The Patriots secondary has been a strong point this season, particularly in pass coverage. Everyone talks about CB Malcolm Butler (81.3) and his top-15 coverage grade, and rightfully so. But it’s the safety trio of Patrick Chung (85.3), Devin McCourty (83.6) and Duron Harmon (78.0) that deserves much of the credit. All three of them have coverage grades greater than 82, which puts them all in the top-12 among safeties in coverage.
This is a no-brainer. The Patriots’ offensive line has been abysmal at times this season, thanks to both injuries and poor play. Only G Josh Kline (79.9) finished with an above average grade. Every single other lineman on their team has a grade of back-up level or lower (69.0 or below). Their overall pass blocking efficiency of 74.5 is the seventh-lowest in the NFL, and only one team has allowed more pressures than their 221 against.
There are not a lot of big weaknesses on the Patriots defense, but one of them would be their pass rush on non-passing downs. They get lots of pressure when they put in their pass rush specialists, but in their base defense only DE Chandler Jones (76.4 pass rush grade) is a real threat as a pass rusher. DE Rob Ninkovich has struggled this year (47.4) and DT’s Alan Branch (71.2) and Malcolm Brown (63.2) have been average or below.
WR Julian Edelman (86.9): Before his injury, Edelman ranked in the top 10 among receivers in overall grade (+11.5), receptions (61), touchdowns (7), missed tackles forced (15) and yards after catch (315). When he’s healthy, he changes the Patriots’ offense like nobody other than Brady and Gronkowski.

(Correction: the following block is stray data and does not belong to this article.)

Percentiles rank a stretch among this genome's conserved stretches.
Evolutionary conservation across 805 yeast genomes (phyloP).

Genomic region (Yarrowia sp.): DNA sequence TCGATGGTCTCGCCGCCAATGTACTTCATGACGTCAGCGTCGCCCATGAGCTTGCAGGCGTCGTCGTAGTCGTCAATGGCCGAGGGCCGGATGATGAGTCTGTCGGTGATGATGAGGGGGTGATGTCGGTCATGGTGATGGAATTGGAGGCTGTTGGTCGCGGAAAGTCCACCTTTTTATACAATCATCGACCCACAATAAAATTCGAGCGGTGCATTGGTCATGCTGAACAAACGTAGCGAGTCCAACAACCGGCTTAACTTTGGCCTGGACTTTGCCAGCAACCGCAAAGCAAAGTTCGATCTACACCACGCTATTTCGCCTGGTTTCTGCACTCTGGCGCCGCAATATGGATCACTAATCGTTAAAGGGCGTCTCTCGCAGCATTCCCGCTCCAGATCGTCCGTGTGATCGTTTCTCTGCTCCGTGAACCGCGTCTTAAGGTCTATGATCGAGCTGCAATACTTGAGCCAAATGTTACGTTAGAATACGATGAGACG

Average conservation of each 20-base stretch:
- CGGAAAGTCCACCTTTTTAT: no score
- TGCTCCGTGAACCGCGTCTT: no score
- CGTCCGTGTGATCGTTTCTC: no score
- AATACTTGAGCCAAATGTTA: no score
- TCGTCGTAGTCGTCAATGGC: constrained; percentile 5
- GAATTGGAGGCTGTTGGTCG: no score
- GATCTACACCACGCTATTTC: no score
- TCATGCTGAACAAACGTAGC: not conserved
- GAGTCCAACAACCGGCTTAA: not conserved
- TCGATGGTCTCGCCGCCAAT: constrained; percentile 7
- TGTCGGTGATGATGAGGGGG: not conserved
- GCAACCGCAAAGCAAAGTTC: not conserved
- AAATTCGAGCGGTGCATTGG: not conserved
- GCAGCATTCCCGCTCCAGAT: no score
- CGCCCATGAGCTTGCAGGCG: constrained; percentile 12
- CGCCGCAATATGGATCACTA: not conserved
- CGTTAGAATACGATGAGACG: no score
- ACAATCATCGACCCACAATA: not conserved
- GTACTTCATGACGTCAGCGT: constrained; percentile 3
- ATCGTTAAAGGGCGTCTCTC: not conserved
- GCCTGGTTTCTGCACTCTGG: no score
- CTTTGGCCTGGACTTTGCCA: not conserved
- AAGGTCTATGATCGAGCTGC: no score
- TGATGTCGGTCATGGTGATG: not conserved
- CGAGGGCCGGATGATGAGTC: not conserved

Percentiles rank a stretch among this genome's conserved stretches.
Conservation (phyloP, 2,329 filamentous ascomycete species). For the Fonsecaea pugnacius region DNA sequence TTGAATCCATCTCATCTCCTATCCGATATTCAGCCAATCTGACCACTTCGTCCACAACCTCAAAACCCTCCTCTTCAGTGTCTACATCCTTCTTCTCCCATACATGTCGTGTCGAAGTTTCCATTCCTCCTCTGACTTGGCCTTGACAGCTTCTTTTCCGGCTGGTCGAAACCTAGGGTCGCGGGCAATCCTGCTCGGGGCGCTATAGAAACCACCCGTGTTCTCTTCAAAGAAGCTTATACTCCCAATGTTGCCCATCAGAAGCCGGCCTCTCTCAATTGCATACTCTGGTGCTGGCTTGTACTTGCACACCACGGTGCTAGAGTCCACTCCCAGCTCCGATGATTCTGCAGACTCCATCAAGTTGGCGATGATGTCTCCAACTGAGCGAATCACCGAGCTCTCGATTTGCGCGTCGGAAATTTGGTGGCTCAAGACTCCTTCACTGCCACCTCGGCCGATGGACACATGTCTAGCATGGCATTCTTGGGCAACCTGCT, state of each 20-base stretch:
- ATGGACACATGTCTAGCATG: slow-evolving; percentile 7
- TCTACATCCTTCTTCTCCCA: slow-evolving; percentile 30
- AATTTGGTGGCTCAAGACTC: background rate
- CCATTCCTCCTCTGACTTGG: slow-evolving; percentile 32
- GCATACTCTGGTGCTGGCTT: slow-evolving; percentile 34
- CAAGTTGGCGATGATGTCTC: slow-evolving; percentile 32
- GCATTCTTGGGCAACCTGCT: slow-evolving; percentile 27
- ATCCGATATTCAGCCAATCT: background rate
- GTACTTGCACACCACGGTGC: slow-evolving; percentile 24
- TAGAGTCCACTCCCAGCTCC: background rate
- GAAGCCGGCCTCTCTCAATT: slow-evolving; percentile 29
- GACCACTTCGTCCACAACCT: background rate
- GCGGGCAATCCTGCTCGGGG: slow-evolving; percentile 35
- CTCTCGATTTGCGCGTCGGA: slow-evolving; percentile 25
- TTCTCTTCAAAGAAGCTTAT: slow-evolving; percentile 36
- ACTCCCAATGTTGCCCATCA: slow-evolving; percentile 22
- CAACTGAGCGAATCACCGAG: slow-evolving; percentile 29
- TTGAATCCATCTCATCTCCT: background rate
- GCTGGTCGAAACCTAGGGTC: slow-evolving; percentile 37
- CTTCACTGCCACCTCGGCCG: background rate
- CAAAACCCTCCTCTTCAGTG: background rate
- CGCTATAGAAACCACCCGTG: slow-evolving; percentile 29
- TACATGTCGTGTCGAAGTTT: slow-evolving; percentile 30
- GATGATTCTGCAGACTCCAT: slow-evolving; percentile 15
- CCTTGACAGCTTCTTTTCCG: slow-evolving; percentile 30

Matchups to watch
HB Spencer Ware (78.1) vs. LB Jamie Collins (91.3): Collins was our fourth-highest graded linebacker this season, and was very strong against the run (88.0 grade). He finished the year with a top-level run stop percentage of 9.7. Ware has forced 16 missed tackles since he started getting a starter’s share of carries in Week 11, and no back has averaged more yards after contact/attempt than his 3.91.
RT Marcus Cannon (40.1) vs. OLB Justin Houston (92.4): Even if Houston isn’t at full strength, there might not be a bigger on-paper mismatch than this one. Cannon is one of the lowest graded tackles in the NFL, and has allowed 31 pressures in only nine and a half games. Houston finished with 57 total pressures and a pass rushing productivity score of 15.3, second best among edge rushers.
Paths to Victory
Kansas City can win if: They can get their run game going with both Ware and Smith and open up the play action game to Kelce, and if their secondary can cover long enough for their pass rush to inevitably get to Brady
New England can win if: Their receivers can get open quickly enough for Brady to get the ball into their hands and take pressure off a struggling offensive line, and if they can shut down the run game and force Alex Smith to beat them with his arm.
Thanks to the support from the Ohio Film Office.